A Point By Point Comarison Of South Park And A Modest Proposal

982 words - 4 pages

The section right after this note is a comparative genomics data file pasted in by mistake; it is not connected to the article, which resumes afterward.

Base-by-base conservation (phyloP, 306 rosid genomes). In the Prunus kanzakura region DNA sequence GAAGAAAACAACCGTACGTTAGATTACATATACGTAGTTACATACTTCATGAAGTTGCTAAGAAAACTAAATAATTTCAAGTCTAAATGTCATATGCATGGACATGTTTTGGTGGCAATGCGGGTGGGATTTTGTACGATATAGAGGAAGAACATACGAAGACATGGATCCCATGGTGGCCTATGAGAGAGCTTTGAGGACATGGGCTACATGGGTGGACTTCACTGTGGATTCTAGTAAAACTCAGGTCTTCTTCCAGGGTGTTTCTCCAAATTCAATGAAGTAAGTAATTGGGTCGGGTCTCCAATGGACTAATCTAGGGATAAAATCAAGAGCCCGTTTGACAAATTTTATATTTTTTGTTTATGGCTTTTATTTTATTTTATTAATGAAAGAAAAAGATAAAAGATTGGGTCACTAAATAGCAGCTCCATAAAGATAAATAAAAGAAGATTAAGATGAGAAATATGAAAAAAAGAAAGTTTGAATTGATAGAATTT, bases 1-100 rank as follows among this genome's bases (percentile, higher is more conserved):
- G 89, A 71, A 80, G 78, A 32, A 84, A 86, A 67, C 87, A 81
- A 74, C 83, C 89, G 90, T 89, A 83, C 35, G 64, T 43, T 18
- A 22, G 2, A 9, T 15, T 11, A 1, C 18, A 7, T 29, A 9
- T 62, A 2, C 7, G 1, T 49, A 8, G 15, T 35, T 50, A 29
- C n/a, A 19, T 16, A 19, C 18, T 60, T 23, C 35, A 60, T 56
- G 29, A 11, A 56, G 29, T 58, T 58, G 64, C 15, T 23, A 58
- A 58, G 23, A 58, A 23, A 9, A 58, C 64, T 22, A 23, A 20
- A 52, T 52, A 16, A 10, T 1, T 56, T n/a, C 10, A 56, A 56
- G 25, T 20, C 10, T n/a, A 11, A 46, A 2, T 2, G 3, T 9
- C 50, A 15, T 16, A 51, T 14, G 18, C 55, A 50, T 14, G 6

Looking at legendary satirical work, such as Jonathan Swift's "A Modest Proposal", you would hardly think about the similarities it has with more modern satire, such as South Park. This may seem like a extreme jump in styles of writing, but the two are actually very similar. If you first think about how both satires expose inequities and problems in society, you will begin to realize these similarities. As the title of satire implies both Swift and Stone and Parker (the creators of South Park) hide behind a cloak of comedy to voice their grievances toward society. You will also notice the use of sometimes extremely shocking material to catch and captivate the attention of their respective audiences. Now you may have notice one huge discrepancy in the comparison of these two; Swift was talking about the starvation and suffering of the Irish people, and South Park seems to focus on less, dare we say, important topics. I plan to dispel any doubt on the fact that Swift and Parker and Stone are similar in more ways than you would think, and I plan to do this by first showing their stylistic similarities; next, I will how their intentions are one in the same, and finally how South Park addresses issues that are no less important to society today than starving Irish people in the eighteenth century.The ability that both Swift and Parker and Stone have to point out the flaws in society by exaggerating these flaws and exhibiting them in a shocking and blunt manner. The most obvious example of this in modest proposal i s the eating of children to both curb over population and create new revenue for Ireland, but there are also more subtle instances throughout Swift's essay. When he first introduces his proposal, in his reasoning he states:"I do therefore humbly offer it to public consideration that of the hundred andtwenty thousand children already computed, twenty thousand may be reserved forbreed, whereof only one-fourth part to be males; which is more than we allow tosheep, black cattle or swine; and my reason is, that these children are seldomthe fruits of marriage, a circumstance not much regarded by our savages,therefore one male will be sufficient to serve four females."This hard, calculated reasoning is a staple of Swift's writing in general, and the exaggeration of fact such as, "these children are seldom fruits of marriage" are staples of much of the satirical work. You see these exaggerations all the time in South Park, take the character Big Gay Al for example. Big Gay Al is an exaggeration of every stereotype that people place on homosexuals, but they always show Al as a very good person in spite of everything. Parker and Stone use this extreme exaggeration to point out that people can be good despite their differences. Both Swift and...

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